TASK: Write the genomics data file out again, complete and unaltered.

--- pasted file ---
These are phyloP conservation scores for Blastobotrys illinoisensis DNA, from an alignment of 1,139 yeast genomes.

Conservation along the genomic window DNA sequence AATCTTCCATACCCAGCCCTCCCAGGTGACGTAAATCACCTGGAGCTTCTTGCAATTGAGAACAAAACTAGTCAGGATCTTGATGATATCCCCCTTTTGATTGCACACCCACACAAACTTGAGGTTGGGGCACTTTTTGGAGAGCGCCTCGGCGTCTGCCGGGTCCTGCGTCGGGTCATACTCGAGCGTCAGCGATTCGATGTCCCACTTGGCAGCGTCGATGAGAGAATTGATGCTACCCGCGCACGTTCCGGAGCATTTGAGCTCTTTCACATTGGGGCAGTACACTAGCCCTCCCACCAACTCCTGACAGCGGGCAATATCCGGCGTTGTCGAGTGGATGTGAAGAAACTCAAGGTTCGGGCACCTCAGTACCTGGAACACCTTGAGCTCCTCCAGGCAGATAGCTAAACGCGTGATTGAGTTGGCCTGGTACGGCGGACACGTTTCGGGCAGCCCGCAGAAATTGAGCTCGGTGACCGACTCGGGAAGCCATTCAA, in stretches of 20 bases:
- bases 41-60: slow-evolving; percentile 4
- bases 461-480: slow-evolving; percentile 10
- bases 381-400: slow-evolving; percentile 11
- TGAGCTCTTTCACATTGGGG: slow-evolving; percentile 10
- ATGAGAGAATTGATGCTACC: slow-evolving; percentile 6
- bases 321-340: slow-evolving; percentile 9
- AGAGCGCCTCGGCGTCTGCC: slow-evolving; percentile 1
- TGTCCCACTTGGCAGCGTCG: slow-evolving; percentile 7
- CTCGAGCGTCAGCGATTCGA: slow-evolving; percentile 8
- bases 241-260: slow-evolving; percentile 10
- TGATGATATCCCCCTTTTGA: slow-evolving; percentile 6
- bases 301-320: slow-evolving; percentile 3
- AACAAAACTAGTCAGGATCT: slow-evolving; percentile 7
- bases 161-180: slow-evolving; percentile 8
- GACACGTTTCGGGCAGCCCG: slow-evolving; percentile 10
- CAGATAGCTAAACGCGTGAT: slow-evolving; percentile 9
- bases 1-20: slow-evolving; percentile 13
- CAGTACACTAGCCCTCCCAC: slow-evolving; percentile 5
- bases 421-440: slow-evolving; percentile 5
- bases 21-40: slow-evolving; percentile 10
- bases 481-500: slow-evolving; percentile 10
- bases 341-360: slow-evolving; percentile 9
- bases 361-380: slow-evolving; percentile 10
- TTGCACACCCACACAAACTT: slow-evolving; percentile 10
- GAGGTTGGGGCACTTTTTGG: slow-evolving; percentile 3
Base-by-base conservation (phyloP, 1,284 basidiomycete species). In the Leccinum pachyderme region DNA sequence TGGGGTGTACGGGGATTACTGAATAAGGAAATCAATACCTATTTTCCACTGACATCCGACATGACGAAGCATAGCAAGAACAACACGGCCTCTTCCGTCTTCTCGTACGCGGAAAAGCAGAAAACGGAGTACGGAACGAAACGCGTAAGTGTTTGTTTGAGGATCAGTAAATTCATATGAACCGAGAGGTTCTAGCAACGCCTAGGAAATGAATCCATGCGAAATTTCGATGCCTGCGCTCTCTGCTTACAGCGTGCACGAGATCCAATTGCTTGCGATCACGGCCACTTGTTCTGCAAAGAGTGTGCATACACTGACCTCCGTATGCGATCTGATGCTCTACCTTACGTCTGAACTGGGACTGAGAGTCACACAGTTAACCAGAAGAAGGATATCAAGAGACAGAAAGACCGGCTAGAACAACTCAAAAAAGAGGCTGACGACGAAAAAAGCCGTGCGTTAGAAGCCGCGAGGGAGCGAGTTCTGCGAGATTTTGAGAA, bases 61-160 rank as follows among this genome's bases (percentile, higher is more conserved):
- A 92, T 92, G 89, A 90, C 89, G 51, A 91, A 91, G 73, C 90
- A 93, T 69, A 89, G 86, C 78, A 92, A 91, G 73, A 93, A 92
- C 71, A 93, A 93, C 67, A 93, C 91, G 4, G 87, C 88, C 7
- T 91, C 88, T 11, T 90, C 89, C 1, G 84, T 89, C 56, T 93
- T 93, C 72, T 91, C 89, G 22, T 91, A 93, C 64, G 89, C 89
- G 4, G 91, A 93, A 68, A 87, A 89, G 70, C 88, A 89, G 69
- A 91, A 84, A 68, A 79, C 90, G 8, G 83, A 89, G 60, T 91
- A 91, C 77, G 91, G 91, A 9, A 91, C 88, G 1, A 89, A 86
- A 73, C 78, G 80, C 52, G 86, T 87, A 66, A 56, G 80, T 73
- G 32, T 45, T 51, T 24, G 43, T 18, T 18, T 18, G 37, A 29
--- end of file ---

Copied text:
These are phyloP conservation scores for Blastobotrys illinoisensis DNA, from an alignment of 1,139 yeast genomes.

Conservation along the genomic window DNA sequence AATCTTCCATACCCAGCCCTCCCAGGTGACGTAAATCACCTGGAGCTTCTTGCAATTGAGAACAAAACTAGTCAGGATCTTGATGATATCCCCCTTTTGATTGCACACCCACACAAACTTGAGGTTGGGGCACTTTTTGGAGAGCGCCTCGGCGTCTGCCGGGTCCTGCGTCGGGTCATACTCGAGCGTCAGCGATTCGATGTCCCACTTGGCAGCGTCGATGAGAGAATTGATGCTACCCGCGCACGTTCCGGAGCATTTGAGCTCTTTCACATTGGGGCAGTACACTAGCCCTCCCACCAACTCCTGACAGCGGGCAATATCCGGCGTTGTCGAGTGGATGTGAAGAAACTCAAGGTTCGGGCACCTCAGTACCTGGAACACCTTGAGCTCCTCCAGGCAGATAGCTAAACGCGTGATTGAGTTGGCCTGGTACGGCGGACACGTTTCGGGCAGCCCGCAGAAATTGAGCTCGGTGACCGACTCGGGAAGCCATTCAA, in stretches of 20 bases:
- bases 41-60: slow-evolving; percentile 4
- bases 461-480: slow-evolving; percentile 10
- bases 381-400: slow-evolving; percentile 11
- TGAGCTCTTTCACATTGGGG: slow-evolving; percentile 10
- ATGAGAGAATTGATGCTACC: slow-evolving; percentile 6
- bases 321-340: slow-evolving; percentile 9
- AGAGCGCCTCGGCGTCTGCC: slow-evolving; percentile 1
- TGTCCCACTTGGCAGCGTCG: slow-evolving; percentile 7
- CTCGAGCGTCAGCGATTCGA: slow-evolving; percentile 8
- bases 241-260: slow-evolving; percentile 10
- TGATGATATCCCCCTTTTGA: slow-evolving; percentile 6
- bases 301-320: slow-evolving; percentile 3
- AACAAAACTAGTCAGGATCT: slow-evolving; percentile 7
- bases 161-180: slow-evolving; percentile 8
- GACACGTTTCGGGCAGCCCG: slow-evolving; percentile 10
- CAGATAGCTAAACGCGTGAT: slow-evolving; percentile 9
- bases 1-20: slow-evolving; percentile 13
- CAGTACACTAGCCCTCCCAC: slow-evolving; percentile 5
- bases 421-440: slow-evolving; percentile 5
- bases 21-40: slow-evolving; percentile 10
- bases 481-500: slow-evolving; percentile 10
- bases 341-360: slow-evolving; percentile 9
- bases 361-380: slow-evolving; percentile 10
- TTGCACACCCACACAAACTT: slow-evolving; percentile 10
- GAGGTTGGGGCACTTTTTGG: slow-evolving; percentile 3
Base-by-base conservation (phyloP, 1,284 basidiomycete species). In the Leccinum pachyderme region DNA sequence TGGGGTGTACGGGGATTACTGAATAAGGAAATCAATACCTATTTTCCACTGACATCCGACATGACGAAGCATAGCAAGAACAACACGGCCTCTTCCGTCTTCTCGTACGCGGAAAAGCAGAAAACGGAGTACGGAACGAAACGCGTAAGTGTTTGTTTGAGGATCAGTAAATTCATATGAACCGAGAGGTTCTAGCAACGCCTAGGAAATGAATCCATGCGAAATTTCGATGCCTGCGCTCTCTGCTTACAGCGTGCACGAGATCCAATTGCTTGCGATCACGGCCACTTGTTCTGCAAAGAGTGTGCATACACTGACCTCCGTATGCGATCTGATGCTCTACCTTACGTCTGAACTGGGACTGAGAGTCACACAGTTAACCAGAAGAAGGATATCAAGAGACAGAAAGACCGGCTAGAACAACTCAAAAAAGAGGCTGACGACGAAAAAAGCCGTGCGTTAGAAGCCGCGAGGGAGCGAGTTCTGCGAGATTTTGAGAA, bases 61-160 rank as follows among this genome's bases (percentile, higher is more conserved):
- A 92, T 92, G 89, A 90, C 89, G 51, A 91, A 91, G 73, C 90
- A 93, T 69, A 89, G 86, C 78, A 92, A 91, G 73, A 93, A 92
- C 71, A 93, A 93, C 67, A 93, C 91, G 4, G 87, C 88, C 7
- T 91, C 88, T 11, T 90, C 89, C 1, G 84, T 89, C 56, T 93
- T 93, C 72, T 91, C 89, G 22, T 91, A 93, C 64, G 89, C 89
- G 4, G 91, A 93, A 68, A 87, A 89, G 70, C 88, A 89, G 69
- A 91, A 84, A 68, A 79, C 90, G 8, G 83, A 89, G 60, T 91
- A 91, C 77, G 91, G 91, A 9, A 91, C 88, G 1, A 89, A 86
- A 73, C 78, G 80, C 52, G 86, T 87, A 66, A 56, G 80, T 73
- G 32, T 45, T 51, T 24, G 43, T 18, T 18, T 18, G 37, A 29